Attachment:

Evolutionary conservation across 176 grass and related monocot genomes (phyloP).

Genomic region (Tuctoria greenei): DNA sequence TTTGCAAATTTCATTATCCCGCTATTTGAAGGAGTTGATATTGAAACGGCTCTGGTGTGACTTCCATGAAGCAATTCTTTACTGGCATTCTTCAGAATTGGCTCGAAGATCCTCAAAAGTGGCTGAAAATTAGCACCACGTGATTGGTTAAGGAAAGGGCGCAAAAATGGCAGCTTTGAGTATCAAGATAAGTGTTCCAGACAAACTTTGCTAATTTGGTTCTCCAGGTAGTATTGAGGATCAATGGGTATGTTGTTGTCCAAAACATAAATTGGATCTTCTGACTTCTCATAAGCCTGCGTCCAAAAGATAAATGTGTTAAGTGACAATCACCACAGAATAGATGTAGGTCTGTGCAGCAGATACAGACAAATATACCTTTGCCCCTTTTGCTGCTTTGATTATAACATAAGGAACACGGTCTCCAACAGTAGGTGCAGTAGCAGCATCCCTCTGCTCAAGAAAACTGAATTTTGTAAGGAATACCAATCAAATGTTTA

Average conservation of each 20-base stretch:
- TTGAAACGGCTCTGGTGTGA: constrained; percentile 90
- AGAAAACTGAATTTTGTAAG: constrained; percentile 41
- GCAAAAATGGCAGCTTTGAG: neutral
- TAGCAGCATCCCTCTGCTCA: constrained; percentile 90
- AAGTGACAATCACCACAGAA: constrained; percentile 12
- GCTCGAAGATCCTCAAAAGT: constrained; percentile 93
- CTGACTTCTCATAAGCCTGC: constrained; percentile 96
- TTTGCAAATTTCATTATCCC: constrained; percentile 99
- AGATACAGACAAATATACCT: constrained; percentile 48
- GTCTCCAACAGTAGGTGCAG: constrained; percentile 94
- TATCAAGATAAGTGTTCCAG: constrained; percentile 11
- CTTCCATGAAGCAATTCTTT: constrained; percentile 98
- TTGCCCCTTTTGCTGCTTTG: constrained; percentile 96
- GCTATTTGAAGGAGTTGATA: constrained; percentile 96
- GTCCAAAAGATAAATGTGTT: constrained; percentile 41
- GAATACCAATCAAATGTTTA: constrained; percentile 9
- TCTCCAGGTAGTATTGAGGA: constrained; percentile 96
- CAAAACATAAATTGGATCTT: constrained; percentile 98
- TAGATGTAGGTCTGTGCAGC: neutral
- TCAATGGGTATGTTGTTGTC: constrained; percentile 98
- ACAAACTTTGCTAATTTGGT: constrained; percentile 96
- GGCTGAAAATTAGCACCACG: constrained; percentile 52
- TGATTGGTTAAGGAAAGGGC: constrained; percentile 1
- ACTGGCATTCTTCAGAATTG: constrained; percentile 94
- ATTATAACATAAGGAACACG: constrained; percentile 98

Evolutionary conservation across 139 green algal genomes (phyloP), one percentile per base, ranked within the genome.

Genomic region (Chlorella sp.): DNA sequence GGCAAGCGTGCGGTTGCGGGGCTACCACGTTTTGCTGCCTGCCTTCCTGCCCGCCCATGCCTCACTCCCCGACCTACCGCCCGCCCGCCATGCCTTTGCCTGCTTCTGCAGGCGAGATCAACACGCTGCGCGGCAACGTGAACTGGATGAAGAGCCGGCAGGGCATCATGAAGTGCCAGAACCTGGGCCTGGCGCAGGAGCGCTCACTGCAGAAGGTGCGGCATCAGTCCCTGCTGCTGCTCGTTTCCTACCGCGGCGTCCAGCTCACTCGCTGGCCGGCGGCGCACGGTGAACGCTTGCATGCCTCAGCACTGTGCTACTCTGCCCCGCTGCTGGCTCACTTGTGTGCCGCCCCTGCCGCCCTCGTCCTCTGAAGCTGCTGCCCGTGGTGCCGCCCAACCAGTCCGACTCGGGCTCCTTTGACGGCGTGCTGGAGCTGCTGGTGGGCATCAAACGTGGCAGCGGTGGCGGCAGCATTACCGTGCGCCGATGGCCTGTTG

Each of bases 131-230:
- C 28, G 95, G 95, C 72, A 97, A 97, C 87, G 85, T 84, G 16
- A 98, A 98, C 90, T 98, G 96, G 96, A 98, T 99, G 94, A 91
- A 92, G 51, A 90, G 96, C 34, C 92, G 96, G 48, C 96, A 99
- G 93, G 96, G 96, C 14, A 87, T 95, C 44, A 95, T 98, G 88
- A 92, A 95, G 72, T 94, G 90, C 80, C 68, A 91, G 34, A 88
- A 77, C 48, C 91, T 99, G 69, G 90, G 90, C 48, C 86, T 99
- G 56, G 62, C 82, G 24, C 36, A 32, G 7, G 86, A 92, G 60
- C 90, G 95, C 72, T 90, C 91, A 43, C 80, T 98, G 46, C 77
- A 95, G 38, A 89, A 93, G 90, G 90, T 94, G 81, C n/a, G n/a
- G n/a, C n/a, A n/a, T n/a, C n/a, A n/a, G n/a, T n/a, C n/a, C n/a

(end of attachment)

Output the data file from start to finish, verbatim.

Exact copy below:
Evolutionary conservation across 176 grass and related monocot genomes (phyloP).

Genomic region (Tuctoria greenei): DNA sequence TTTGCAAATTTCATTATCCCGCTATTTGAAGGAGTTGATATTGAAACGGCTCTGGTGTGACTTCCATGAAGCAATTCTTTACTGGCATTCTTCAGAATTGGCTCGAAGATCCTCAAAAGTGGCTGAAAATTAGCACCACGTGATTGGTTAAGGAAAGGGCGCAAAAATGGCAGCTTTGAGTATCAAGATAAGTGTTCCAGACAAACTTTGCTAATTTGGTTCTCCAGGTAGTATTGAGGATCAATGGGTATGTTGTTGTCCAAAACATAAATTGGATCTTCTGACTTCTCATAAGCCTGCGTCCAAAAGATAAATGTGTTAAGTGACAATCACCACAGAATAGATGTAGGTCTGTGCAGCAGATACAGACAAATATACCTTTGCCCCTTTTGCTGCTTTGATTATAACATAAGGAACACGGTCTCCAACAGTAGGTGCAGTAGCAGCATCCCTCTGCTCAAGAAAACTGAATTTTGTAAGGAATACCAATCAAATGTTTA

Average conservation of each 20-base stretch:
- TTGAAACGGCTCTGGTGTGA: constrained; percentile 90
- AGAAAACTGAATTTTGTAAG: constrained; percentile 41
- GCAAAAATGGCAGCTTTGAG: neutral
- TAGCAGCATCCCTCTGCTCA: constrained; percentile 90
- AAGTGACAATCACCACAGAA: constrained; percentile 12
- GCTCGAAGATCCTCAAAAGT: constrained; percentile 93
- CTGACTTCTCATAAGCCTGC: constrained; percentile 96
- TTTGCAAATTTCATTATCCC: constrained; percentile 99
- AGATACAGACAAATATACCT: constrained; percentile 48
- GTCTCCAACAGTAGGTGCAG: constrained; percentile 94
- TATCAAGATAAGTGTTCCAG: constrained; percentile 11
- CTTCCATGAAGCAATTCTTT: constrained; percentile 98
- TTGCCCCTTTTGCTGCTTTG: constrained; percentile 96
- GCTATTTGAAGGAGTTGATA: constrained; percentile 96
- GTCCAAAAGATAAATGTGTT: constrained; percentile 41
- GAATACCAATCAAATGTTTA: constrained; percentile 9
- TCTCCAGGTAGTATTGAGGA: constrained; percentile 96
- CAAAACATAAATTGGATCTT: constrained; percentile 98
- TAGATGTAGGTCTGTGCAGC: neutral
- TCAATGGGTATGTTGTTGTC: constrained; percentile 98
- ACAAACTTTGCTAATTTGGT: constrained; percentile 96
- GGCTGAAAATTAGCACCACG: constrained; percentile 52
- TGATTGGTTAAGGAAAGGGC: constrained; percentile 1
- ACTGGCATTCTTCAGAATTG: constrained; percentile 94
- ATTATAACATAAGGAACACG: constrained; percentile 98

Evolutionary conservation across 139 green algal genomes (phyloP), one percentile per base, ranked within the genome.

Genomic region (Chlorella sp.): DNA sequence GGCAAGCGTGCGGTTGCGGGGCTACCACGTTTTGCTGCCTGCCTTCCTGCCCGCCCATGCCTCACTCCCCGACCTACCGCCCGCCCGCCATGCCTTTGCCTGCTTCTGCAGGCGAGATCAACACGCTGCGCGGCAACGTGAACTGGATGAAGAGCCGGCAGGGCATCATGAAGTGCCAGAACCTGGGCCTGGCGCAGGAGCGCTCACTGCAGAAGGTGCGGCATCAGTCCCTGCTGCTGCTCGTTTCCTACCGCGGCGTCCAGCTCACTCGCTGGCCGGCGGCGCACGGTGAACGCTTGCATGCCTCAGCACTGTGCTACTCTGCCCCGCTGCTGGCTCACTTGTGTGCCGCCCCTGCCGCCCTCGTCCTCTGAAGCTGCTGCCCGTGGTGCCGCCCAACCAGTCCGACTCGGGCTCCTTTGACGGCGTGCTGGAGCTGCTGGTGGGCATCAAACGTGGCAGCGGTGGCGGCAGCATTACCGTGCGCCGATGGCCTGTTG

Each of bases 131-230:
- C 28, G 95, G 95, C 72, A 97, A 97, C 87, G 85, T 84, G 16
- A 98, A 98, C 90, T 98, G 96, G 96, A 98, T 99, G 94, A 91
- A 92, G 51, A 90, G 96, C 34, C 92, G 96, G 48, C 96, A 99
- G 93, G 96, G 96, C 14, A 87, T 95, C 44, A 95, T 98, G 88
- A 92, A 95, G 72, T 94, G 90, C 80, C 68, A 91, G 34, A 88
- A 77, C 48, C 91, T 99, G 69, G 90, G 90, C 48, C 86, T 99
- G 56, G 62, C 82, G 24, C 36, A 32, G 7, G 86, A 92, G 60
- C 90, G 95, C 72, T 90, C 91, A 43, C 80, T 98, G 46, C 77
- A 95, G 38, A 89, A 93, G 90, G 90, T 94, G 81, C n/a, G n/a
- G n/a, C n/a, A n/a, T n/a, C n/a, A n/a, G n/a, T n/a, C n/a, C n/a